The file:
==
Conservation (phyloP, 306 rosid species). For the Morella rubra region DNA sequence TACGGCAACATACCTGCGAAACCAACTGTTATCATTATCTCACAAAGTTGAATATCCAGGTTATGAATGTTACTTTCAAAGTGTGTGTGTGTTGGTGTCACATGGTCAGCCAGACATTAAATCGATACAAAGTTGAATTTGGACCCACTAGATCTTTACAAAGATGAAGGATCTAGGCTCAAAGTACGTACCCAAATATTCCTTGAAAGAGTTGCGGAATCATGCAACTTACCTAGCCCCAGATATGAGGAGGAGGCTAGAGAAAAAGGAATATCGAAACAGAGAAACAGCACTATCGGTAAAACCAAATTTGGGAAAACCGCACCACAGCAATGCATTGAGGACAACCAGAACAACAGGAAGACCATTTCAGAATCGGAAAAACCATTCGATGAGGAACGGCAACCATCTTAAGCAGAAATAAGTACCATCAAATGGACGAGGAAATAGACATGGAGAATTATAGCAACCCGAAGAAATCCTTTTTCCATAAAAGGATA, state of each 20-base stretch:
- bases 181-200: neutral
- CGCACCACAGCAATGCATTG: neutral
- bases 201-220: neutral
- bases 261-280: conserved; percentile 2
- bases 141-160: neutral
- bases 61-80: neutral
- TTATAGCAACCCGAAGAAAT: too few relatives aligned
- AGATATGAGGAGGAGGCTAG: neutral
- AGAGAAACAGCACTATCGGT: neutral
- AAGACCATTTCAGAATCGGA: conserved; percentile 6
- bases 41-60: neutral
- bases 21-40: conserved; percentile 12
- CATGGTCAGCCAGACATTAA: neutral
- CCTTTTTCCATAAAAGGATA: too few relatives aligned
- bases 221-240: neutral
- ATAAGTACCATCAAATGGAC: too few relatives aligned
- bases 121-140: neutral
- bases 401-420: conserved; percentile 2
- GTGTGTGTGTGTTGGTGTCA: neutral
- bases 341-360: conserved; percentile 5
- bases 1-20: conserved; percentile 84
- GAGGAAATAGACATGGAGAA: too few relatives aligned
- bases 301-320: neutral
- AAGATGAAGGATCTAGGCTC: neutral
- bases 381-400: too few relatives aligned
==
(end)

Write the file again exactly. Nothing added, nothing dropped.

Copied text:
Conservation (phyloP, 306 rosid species). For the Morella rubra region DNA sequence TACGGCAACATACCTGCGAAACCAACTGTTATCATTATCTCACAAAGTTGAATATCCAGGTTATGAATGTTACTTTCAAAGTGTGTGTGTGTTGGTGTCACATGGTCAGCCAGACATTAAATCGATACAAAGTTGAATTTGGACCCACTAGATCTTTACAAAGATGAAGGATCTAGGCTCAAAGTACGTACCCAAATATTCCTTGAAAGAGTTGCGGAATCATGCAACTTACCTAGCCCCAGATATGAGGAGGAGGCTAGAGAAAAAGGAATATCGAAACAGAGAAACAGCACTATCGGTAAAACCAAATTTGGGAAAACCGCACCACAGCAATGCATTGAGGACAACCAGAACAACAGGAAGACCATTTCAGAATCGGAAAAACCATTCGATGAGGAACGGCAACCATCTTAAGCAGAAATAAGTACCATCAAATGGACGAGGAAATAGACATGGAGAATTATAGCAACCCGAAGAAATCCTTTTTCCATAAAAGGATA, state of each 20-base stretch:
- bases 181-200: neutral
- CGCACCACAGCAATGCATTG: neutral
- bases 201-220: neutral
- bases 261-280: conserved; percentile 2
- bases 141-160: neutral
- bases 61-80: neutral
- TTATAGCAACCCGAAGAAAT: too few relatives aligned
- AGATATGAGGAGGAGGCTAG: neutral
- AGAGAAACAGCACTATCGGT: neutral
- AAGACCATTTCAGAATCGGA: conserved; percentile 6
- bases 41-60: neutral
- bases 21-40: conserved; percentile 12
- CATGGTCAGCCAGACATTAA: neutral
- CCTTTTTCCATAAAAGGATA: too few relatives aligned
- bases 221-240: neutral
- ATAAGTACCATCAAATGGAC: too few relatives aligned
- bases 121-140: neutral
- bases 401-420: conserved; percentile 2
- GTGTGTGTGTGTTGGTGTCA: neutral
- bases 341-360: conserved; percentile 5
- bases 1-20: conserved; percentile 84
- GAGGAAATAGACATGGAGAA: too few relatives aligned
- bases 301-320: neutral
- AAGATGAAGGATCTAGGCTC: neutral
- bases 381-400: too few relatives aligned